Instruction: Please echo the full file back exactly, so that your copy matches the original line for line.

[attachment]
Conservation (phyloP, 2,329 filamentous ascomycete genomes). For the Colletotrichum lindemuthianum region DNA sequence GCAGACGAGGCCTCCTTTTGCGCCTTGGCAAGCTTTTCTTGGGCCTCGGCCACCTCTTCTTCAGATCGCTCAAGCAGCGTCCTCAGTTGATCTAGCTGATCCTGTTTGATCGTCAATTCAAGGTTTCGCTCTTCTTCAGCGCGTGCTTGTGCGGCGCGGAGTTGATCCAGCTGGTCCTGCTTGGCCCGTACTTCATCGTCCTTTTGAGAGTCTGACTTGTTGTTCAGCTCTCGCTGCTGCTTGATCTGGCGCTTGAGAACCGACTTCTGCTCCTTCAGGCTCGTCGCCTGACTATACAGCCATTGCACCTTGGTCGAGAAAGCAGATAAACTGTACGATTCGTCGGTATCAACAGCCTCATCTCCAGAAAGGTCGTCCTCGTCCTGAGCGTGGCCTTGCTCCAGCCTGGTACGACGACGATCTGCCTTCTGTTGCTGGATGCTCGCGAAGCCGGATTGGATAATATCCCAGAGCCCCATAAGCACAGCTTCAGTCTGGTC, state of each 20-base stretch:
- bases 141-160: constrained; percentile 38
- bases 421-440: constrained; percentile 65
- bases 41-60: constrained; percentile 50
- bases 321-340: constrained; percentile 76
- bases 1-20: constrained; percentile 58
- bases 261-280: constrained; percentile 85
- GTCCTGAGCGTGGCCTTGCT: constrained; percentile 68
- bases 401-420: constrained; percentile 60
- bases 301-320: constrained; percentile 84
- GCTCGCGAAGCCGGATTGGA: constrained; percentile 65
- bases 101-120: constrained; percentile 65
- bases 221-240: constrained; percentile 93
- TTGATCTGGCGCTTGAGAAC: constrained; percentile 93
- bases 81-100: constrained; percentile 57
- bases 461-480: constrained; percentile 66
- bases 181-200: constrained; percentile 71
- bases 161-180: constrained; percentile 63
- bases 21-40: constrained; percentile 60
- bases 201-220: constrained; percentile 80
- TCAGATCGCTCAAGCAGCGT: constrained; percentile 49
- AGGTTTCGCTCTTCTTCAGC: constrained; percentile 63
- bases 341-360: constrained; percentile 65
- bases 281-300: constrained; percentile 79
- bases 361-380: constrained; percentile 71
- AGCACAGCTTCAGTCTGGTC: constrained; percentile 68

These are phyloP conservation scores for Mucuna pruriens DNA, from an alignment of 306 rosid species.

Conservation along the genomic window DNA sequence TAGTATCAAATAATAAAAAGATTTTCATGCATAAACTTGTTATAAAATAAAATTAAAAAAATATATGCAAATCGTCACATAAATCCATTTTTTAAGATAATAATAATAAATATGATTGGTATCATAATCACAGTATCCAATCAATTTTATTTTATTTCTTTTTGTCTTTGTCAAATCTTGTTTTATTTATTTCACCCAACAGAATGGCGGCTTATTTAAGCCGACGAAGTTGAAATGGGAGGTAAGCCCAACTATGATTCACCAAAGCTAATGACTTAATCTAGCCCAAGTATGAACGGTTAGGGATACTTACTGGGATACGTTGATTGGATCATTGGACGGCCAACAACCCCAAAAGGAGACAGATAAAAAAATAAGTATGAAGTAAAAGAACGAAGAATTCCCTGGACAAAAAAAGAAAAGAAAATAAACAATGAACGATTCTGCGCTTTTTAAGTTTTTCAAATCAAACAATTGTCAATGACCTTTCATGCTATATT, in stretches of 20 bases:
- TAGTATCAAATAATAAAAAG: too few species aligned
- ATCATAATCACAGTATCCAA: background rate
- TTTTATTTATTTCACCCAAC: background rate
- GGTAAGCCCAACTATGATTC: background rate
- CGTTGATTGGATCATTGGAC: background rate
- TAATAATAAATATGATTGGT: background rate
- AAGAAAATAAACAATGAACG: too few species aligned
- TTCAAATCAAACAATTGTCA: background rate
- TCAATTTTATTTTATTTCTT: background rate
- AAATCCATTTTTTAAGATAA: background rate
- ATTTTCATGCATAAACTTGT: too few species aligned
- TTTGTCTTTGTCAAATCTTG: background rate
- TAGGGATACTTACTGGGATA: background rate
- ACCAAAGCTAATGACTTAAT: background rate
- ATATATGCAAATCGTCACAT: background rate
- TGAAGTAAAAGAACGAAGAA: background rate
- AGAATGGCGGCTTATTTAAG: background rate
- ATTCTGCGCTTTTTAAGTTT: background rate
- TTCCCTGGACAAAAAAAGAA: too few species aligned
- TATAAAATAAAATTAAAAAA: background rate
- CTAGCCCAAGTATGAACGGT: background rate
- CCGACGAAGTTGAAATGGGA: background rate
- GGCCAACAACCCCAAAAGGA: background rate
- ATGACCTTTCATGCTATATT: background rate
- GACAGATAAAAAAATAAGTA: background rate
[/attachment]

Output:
Conservation (phyloP, 2,329 filamentous ascomycete genomes). For the Colletotrichum lindemuthianum region DNA sequence GCAGACGAGGCCTCCTTTTGCGCCTTGGCAAGCTTTTCTTGGGCCTCGGCCACCTCTTCTTCAGATCGCTCAAGCAGCGTCCTCAGTTGATCTAGCTGATCCTGTTTGATCGTCAATTCAAGGTTTCGCTCTTCTTCAGCGCGTGCTTGTGCGGCGCGGAGTTGATCCAGCTGGTCCTGCTTGGCCCGTACTTCATCGTCCTTTTGAGAGTCTGACTTGTTGTTCAGCTCTCGCTGCTGCTTGATCTGGCGCTTGAGAACCGACTTCTGCTCCTTCAGGCTCGTCGCCTGACTATACAGCCATTGCACCTTGGTCGAGAAAGCAGATAAACTGTACGATTCGTCGGTATCAACAGCCTCATCTCCAGAAAGGTCGTCCTCGTCCTGAGCGTGGCCTTGCTCCAGCCTGGTACGACGACGATCTGCCTTCTGTTGCTGGATGCTCGCGAAGCCGGATTGGATAATATCCCAGAGCCCCATAAGCACAGCTTCAGTCTGGTC, state of each 20-base stretch:
- bases 141-160: constrained; percentile 38
- bases 421-440: constrained; percentile 65
- bases 41-60: constrained; percentile 50
- bases 321-340: constrained; percentile 76
- bases 1-20: constrained; percentile 58
- bases 261-280: constrained; percentile 85
- GTCCTGAGCGTGGCCTTGCT: constrained; percentile 68
- bases 401-420: constrained; percentile 60
- bases 301-320: constrained; percentile 84
- GCTCGCGAAGCCGGATTGGA: constrained; percentile 65
- bases 101-120: constrained; percentile 65
- bases 221-240: constrained; percentile 93
- TTGATCTGGCGCTTGAGAAC: constrained; percentile 93
- bases 81-100: constrained; percentile 57
- bases 461-480: constrained; percentile 66
- bases 181-200: constrained; percentile 71
- bases 161-180: constrained; percentile 63
- bases 21-40: constrained; percentile 60
- bases 201-220: constrained; percentile 80
- TCAGATCGCTCAAGCAGCGT: constrained; percentile 49
- AGGTTTCGCTCTTCTTCAGC: constrained; percentile 63
- bases 341-360: constrained; percentile 65
- bases 281-300: constrained; percentile 79
- bases 361-380: constrained; percentile 71
- AGCACAGCTTCAGTCTGGTC: constrained; percentile 68

These are phyloP conservation scores for Mucuna pruriens DNA, from an alignment of 306 rosid species.

Conservation along the genomic window DNA sequence TAGTATCAAATAATAAAAAGATTTTCATGCATAAACTTGTTATAAAATAAAATTAAAAAAATATATGCAAATCGTCACATAAATCCATTTTTTAAGATAATAATAATAAATATGATTGGTATCATAATCACAGTATCCAATCAATTTTATTTTATTTCTTTTTGTCTTTGTCAAATCTTGTTTTATTTATTTCACCCAACAGAATGGCGGCTTATTTAAGCCGACGAAGTTGAAATGGGAGGTAAGCCCAACTATGATTCACCAAAGCTAATGACTTAATCTAGCCCAAGTATGAACGGTTAGGGATACTTACTGGGATACGTTGATTGGATCATTGGACGGCCAACAACCCCAAAAGGAGACAGATAAAAAAATAAGTATGAAGTAAAAGAACGAAGAATTCCCTGGACAAAAAAAGAAAAGAAAATAAACAATGAACGATTCTGCGCTTTTTAAGTTTTTCAAATCAAACAATTGTCAATGACCTTTCATGCTATATT, in stretches of 20 bases:
- TAGTATCAAATAATAAAAAG: too few species aligned
- ATCATAATCACAGTATCCAA: background rate
- TTTTATTTATTTCACCCAAC: background rate
- GGTAAGCCCAACTATGATTC: background rate
- CGTTGATTGGATCATTGGAC: background rate
- TAATAATAAATATGATTGGT: background rate
- AAGAAAATAAACAATGAACG: too few species aligned
- TTCAAATCAAACAATTGTCA: background rate
- TCAATTTTATTTTATTTCTT: background rate
- AAATCCATTTTTTAAGATAA: background rate
- ATTTTCATGCATAAACTTGT: too few species aligned
- TTTGTCTTTGTCAAATCTTG: background rate
- TAGGGATACTTACTGGGATA: background rate
- ACCAAAGCTAATGACTTAAT: background rate
- ATATATGCAAATCGTCACAT: background rate
- TGAAGTAAAAGAACGAAGAA: background rate
- AGAATGGCGGCTTATTTAAG: background rate
- ATTCTGCGCTTTTTAAGTTT: background rate
- TTCCCTGGACAAAAAAAGAA: too few species aligned
- TATAAAATAAAATTAAAAAA: background rate
- CTAGCCCAAGTATGAACGGT: background rate
- CCGACGAAGTTGAAATGGGA: background rate
- GGCCAACAACCCCAAAAGGA: background rate
- ATGACCTTTCATGCTATATT: background rate
- GACAGATAAAAAAATAAGTA: background rate